Lure-Coursing Could Be Your Sighthounds sport!
Lure Coursing is a sport that was specifically created for the "runners" of the dog world.
Izzy, my mini dachshund is a "runner!" But not the typical Sighthound kind, Izzy is a Scenthound, shhhh....don't tell her. I entered Izzy into a non-competitive lure coursing competition at a local dog festival. Her performance was outstanding and the crowd couldn't get enough of watching her little legs run so fast and jumping the hurdles trying to "capture" the plastic bag. Izzy was asked to participate in the lure coursing a couple of times because she was a true "crowd pleaser!"
What Is Lure Coursing?
Dogs are racing a course chasing after a mechanical mechanism, like a white plastic bag or a strip of rabbit fur.
The course can be 600 to 1000 yards long, may have obstacles to avoid, and hurdles to jump. The course is required to have a minimum number of curves and turns to simulate prey changing direction during the chase.
Courses can be dangerous and must be checked for holes and other obstacles not set up by the organization. Sighthounds zone in on the lure so much they will not pay attention to anything else in the field.
Who Holds the Lure Coursing Competitions?
Competitions are held in the United States, Canada, and Europe.
There are two major organizations: American Kennel Club (AKC) and the American Sighthound Field Association (ASFA).
Both organizations offer competitions and titles. The ASFA is considered a more difficult organization to participate in because their earning points are much higher then the AKC. Dogs are judged on 5 different categories and each category is assigned a maximum number of points, a dog can earn up to that number of points per category.
Other organizations that hold Lure Coursing competitions are: Saluki Club of America (SCA) and Canadian Kennel Club (CKC).
Who Can Participate?
Sighthounds that are AKC recognized can compete in the AKC lure coursing trails. All AKC breeds registered with the AKC's Canine Partners may participate in the course testing. Breeds recognized by the AKC include:
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Hounds registered with approved organizations such as the AKC, National Greyhound Association (NGA), Federation Cynologique Internationale (FCI) (an ASFA foreign registry), and the Society for the Perpetuation of Desert Bred Salukis are allowed to participate in the American Sighthound Field Association racing.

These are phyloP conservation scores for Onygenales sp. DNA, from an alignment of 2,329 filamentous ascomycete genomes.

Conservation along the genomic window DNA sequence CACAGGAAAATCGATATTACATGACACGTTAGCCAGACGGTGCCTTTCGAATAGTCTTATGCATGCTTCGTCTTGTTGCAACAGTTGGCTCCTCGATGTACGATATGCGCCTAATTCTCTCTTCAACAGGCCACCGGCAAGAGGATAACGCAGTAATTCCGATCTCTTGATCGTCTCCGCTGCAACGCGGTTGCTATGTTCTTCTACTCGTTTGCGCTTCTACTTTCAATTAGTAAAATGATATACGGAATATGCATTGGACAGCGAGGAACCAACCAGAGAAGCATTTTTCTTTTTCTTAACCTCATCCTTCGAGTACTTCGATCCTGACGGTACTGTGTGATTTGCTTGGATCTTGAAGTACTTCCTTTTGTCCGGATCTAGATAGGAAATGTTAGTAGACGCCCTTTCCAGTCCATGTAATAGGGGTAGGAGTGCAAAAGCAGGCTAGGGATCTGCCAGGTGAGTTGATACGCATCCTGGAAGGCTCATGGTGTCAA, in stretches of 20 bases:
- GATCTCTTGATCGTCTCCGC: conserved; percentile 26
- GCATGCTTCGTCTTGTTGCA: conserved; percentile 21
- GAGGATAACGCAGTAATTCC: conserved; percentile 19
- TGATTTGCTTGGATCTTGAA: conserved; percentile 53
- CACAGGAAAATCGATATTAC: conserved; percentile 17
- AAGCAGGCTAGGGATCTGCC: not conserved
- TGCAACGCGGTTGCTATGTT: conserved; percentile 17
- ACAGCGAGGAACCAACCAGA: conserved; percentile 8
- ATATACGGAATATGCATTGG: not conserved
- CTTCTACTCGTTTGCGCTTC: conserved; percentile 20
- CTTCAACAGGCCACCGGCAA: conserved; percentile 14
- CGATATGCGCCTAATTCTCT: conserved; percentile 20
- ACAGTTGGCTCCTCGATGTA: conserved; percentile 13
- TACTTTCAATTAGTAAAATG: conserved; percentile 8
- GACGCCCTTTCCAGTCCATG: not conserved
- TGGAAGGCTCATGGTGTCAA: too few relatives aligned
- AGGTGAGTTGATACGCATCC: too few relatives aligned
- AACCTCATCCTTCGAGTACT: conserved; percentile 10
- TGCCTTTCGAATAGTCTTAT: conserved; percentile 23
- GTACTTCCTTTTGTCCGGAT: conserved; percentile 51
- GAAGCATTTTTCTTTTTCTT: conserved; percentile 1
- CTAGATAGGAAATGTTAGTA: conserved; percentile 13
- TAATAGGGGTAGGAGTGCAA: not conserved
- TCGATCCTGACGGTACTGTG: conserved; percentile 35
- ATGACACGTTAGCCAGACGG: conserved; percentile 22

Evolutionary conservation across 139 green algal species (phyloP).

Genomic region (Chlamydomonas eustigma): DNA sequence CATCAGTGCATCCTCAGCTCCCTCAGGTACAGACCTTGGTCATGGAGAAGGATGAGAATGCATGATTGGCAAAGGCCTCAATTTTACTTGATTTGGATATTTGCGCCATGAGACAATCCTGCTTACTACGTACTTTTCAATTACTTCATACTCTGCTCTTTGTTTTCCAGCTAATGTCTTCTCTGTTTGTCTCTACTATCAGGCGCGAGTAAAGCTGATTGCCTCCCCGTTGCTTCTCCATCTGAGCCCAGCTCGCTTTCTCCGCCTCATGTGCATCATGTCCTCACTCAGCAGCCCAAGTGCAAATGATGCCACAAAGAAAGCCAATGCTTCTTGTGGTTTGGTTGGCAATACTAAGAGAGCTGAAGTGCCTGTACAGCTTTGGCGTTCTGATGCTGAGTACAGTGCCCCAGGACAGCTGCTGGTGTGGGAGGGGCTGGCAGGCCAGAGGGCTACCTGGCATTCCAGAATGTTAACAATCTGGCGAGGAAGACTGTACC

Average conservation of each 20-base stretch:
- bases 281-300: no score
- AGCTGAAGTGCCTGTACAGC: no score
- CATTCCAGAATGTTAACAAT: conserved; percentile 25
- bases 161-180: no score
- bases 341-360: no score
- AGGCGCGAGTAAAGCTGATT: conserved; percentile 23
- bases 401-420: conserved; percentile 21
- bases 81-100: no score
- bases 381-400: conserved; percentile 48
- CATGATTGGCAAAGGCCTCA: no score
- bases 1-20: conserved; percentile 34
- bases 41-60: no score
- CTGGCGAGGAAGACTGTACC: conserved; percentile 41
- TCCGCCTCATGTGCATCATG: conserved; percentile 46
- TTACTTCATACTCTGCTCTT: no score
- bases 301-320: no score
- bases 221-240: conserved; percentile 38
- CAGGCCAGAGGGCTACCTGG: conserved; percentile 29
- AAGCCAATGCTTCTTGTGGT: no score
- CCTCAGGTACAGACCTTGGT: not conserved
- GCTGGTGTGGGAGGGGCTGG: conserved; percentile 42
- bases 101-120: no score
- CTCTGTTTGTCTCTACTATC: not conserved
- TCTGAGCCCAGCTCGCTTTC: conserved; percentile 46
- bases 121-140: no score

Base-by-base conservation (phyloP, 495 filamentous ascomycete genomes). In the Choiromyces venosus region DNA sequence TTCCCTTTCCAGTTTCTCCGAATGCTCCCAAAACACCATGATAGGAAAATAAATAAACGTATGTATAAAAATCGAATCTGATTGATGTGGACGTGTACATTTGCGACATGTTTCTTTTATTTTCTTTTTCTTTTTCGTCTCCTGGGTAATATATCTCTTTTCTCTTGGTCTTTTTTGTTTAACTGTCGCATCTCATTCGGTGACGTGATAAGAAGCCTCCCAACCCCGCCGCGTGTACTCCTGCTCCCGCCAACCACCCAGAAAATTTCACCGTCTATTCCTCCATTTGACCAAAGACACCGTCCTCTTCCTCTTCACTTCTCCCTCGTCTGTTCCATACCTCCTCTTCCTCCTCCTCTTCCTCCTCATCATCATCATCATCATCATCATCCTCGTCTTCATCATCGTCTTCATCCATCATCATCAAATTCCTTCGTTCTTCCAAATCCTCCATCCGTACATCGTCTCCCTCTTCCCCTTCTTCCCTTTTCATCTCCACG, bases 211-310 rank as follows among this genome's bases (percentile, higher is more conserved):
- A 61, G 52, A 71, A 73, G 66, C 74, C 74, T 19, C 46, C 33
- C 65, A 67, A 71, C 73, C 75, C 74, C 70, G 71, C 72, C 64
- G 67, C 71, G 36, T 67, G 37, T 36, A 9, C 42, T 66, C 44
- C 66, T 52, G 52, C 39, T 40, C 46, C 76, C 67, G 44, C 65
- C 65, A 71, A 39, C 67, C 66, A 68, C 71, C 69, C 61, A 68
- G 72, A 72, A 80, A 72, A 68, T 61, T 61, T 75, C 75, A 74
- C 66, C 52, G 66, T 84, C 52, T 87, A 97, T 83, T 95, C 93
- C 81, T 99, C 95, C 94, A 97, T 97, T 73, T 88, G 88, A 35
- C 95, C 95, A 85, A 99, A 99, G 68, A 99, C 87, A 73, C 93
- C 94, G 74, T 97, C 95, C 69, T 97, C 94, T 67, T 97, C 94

The CKC only allows registered sighthounds but will not allow the Sloughi, Rhodesian Ridgeback, or the Italian Greyhound.
Dogs must be 1 year old to help prevent injury.
How Do I Train My Dog?
Generally, there is little to no training because a Sighthound instinctively will chase after a lure. If some training is needed, it's best to work with a Sighthound puppy to help build their natural instinct to give chase.
However, the training that will benefit your Sighthound in this competition is making sure they have a strong recall, because some courses are not fenced in. This is a very difficult command for Sighthounds and Scenthounds, because when they enter the "zone" of the chase they lose all other focus, including someone calling them. Practicing and training with dog at an early age is the best way to build this command.
Some Sighthounds are happy to cross the course to "capture" the lure in mid-stream during the race, which is referred to as "cheating." Teaching your Sighthound to follow the lure and stay on the course versus taking short-cuts will be important.
How Does the Race Work?
Dogs are put together by breed, and they race against each other (two to three at a time). Two runs take place, the first run is the preliminary, and the second run is called the "finals." Course is reversed in the second run.
Once the two runs are completed, the best of breed is determined for the next run. This is done with scoring to determine which dog moves to the next level to determine "Best of Breed." Once this is complete, all breeds compete against each other in what is called "Best in Field."
Scoring is based off of five categories (each organization has different numerical scoring and categories):
ASFA: Speed, Agility, Endurance, Enthusiasm, and Follow (pursuing the lure, not the other dogs)
AKC: Ability, Speed, Agility, Endurance, and Follow (pursuing the lure, not the other dogs)
FCI: Speed, Enthusiasm, Agility, Endurance, and Intelligence
Penalties and dismissal can occur if a hound was released early, failed to run, was unfit, another hound interfered with another hound, the handler interfered, or there was a "start" delay. Disqualification may occur if a hound is the aggressor in a fight while on the field, as well.
Do you have a Sighthound? Do you want to utilize their natural instinct to chase? Lure Coursing is a fun competitive sport that is safe for all!
Original Dog Bible, 2nd Edition, by Kristin Mehus-Roe